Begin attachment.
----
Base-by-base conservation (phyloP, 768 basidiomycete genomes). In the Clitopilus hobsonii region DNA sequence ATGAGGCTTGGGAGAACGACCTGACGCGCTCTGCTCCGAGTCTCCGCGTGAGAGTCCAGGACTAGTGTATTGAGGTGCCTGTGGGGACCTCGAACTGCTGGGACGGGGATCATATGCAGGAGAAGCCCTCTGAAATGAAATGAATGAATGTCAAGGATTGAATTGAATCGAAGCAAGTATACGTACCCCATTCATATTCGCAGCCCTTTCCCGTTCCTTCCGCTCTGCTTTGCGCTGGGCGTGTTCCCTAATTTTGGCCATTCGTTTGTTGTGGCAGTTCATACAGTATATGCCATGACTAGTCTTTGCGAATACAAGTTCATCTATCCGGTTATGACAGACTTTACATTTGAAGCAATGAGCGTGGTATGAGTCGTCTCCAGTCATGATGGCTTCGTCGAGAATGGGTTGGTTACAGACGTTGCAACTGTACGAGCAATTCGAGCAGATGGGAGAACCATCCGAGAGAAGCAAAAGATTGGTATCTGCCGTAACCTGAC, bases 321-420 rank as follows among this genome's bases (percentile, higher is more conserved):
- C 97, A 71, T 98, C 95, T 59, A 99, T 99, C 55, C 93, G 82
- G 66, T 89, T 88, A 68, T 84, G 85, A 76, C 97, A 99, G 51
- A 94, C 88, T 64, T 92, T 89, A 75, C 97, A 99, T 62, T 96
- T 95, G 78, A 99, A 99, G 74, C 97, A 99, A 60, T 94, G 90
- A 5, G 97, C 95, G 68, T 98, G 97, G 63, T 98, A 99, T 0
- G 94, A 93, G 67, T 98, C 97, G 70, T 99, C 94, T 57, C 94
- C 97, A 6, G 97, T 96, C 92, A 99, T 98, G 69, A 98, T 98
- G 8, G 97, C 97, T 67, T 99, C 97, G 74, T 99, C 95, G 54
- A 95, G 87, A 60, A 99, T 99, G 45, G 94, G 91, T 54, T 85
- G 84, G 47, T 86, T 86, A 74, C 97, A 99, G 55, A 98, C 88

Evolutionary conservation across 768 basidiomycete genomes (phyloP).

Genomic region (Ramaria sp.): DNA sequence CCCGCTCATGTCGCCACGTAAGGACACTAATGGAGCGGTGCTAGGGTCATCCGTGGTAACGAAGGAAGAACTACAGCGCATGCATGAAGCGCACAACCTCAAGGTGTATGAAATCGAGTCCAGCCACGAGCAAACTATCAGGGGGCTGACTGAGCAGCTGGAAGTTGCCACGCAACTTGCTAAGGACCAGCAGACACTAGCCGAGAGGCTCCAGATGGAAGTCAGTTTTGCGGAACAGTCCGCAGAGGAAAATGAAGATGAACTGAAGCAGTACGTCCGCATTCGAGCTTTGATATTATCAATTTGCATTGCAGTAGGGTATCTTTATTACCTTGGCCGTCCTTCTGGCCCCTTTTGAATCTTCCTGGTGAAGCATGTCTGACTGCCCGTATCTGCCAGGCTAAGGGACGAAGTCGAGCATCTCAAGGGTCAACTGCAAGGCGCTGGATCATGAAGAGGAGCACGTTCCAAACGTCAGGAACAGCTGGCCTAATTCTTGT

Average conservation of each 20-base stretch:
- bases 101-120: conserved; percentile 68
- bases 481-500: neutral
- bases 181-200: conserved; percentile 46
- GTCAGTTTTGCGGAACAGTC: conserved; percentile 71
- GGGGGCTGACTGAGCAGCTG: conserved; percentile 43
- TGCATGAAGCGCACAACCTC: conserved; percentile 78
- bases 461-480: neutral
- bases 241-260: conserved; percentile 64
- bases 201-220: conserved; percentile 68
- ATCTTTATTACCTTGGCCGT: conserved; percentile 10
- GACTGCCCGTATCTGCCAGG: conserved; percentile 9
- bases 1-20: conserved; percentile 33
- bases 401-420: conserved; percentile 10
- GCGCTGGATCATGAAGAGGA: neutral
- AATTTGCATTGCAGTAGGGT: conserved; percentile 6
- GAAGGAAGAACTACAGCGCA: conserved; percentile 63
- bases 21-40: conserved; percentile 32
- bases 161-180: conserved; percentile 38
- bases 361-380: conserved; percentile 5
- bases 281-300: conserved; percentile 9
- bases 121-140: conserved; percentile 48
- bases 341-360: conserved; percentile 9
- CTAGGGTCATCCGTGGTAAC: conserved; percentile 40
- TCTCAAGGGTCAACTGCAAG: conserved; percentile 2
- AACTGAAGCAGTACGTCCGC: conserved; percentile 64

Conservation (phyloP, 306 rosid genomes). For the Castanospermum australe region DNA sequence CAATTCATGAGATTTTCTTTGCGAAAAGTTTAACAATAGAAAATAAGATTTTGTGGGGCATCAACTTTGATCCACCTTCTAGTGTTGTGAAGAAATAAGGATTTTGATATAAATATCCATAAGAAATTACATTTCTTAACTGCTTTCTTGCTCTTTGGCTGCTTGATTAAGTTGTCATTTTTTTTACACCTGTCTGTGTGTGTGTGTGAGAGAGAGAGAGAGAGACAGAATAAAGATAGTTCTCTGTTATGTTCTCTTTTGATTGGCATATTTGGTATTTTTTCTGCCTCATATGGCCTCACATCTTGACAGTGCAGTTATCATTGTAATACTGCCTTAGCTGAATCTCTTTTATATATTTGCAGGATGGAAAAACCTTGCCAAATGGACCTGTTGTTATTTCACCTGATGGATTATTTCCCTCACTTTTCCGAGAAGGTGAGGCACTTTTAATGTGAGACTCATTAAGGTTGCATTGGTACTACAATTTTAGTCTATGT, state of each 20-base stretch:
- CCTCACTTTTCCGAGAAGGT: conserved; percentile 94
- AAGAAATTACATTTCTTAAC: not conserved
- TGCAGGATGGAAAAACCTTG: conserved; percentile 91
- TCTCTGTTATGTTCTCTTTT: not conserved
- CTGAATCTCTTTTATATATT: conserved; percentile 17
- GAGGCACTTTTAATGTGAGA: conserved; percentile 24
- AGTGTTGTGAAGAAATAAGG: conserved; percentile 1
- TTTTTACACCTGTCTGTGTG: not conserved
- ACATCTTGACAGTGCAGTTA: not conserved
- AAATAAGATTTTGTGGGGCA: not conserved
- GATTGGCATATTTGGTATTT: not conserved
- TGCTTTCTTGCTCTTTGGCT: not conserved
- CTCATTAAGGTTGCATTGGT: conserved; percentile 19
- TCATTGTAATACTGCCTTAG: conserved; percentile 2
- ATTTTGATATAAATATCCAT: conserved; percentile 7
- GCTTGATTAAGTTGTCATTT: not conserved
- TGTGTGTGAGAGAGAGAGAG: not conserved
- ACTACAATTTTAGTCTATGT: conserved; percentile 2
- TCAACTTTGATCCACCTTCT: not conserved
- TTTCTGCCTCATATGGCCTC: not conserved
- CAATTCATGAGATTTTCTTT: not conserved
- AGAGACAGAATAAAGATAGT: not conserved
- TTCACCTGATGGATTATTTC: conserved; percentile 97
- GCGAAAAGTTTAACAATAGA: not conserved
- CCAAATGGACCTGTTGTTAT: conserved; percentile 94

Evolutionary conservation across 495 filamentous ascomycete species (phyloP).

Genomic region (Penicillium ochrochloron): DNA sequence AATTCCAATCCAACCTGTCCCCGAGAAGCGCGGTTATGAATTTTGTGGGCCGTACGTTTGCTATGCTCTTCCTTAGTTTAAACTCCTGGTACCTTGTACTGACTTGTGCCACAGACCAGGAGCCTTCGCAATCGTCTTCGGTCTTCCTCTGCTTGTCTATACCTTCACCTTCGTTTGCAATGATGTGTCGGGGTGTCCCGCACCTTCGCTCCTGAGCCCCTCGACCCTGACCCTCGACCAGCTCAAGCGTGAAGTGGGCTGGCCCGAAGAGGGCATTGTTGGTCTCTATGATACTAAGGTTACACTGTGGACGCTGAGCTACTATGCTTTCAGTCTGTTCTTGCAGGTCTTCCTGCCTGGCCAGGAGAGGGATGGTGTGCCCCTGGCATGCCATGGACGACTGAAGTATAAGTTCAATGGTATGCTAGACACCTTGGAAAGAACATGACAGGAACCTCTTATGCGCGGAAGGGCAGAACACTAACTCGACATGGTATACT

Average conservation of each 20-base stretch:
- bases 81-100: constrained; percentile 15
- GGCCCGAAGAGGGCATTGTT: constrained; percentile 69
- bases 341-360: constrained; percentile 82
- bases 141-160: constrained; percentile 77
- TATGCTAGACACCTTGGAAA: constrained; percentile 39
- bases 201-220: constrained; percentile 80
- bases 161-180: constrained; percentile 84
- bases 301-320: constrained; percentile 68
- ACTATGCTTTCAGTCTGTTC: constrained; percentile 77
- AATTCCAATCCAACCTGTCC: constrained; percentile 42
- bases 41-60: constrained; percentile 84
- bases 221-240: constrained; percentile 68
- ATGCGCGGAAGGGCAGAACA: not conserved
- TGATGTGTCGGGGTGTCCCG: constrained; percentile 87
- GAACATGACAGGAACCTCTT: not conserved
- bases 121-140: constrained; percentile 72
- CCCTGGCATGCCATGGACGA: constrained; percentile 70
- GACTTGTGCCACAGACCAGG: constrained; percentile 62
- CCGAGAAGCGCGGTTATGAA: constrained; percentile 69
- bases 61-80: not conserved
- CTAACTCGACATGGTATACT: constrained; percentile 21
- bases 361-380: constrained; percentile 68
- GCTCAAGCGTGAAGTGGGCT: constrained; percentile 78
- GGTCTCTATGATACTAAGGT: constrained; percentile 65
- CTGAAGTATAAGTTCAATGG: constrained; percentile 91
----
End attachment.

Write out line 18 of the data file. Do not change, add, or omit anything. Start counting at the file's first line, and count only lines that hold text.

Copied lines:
- GTCAGTTTTGCGGAACAGTC: conserved; percentile 71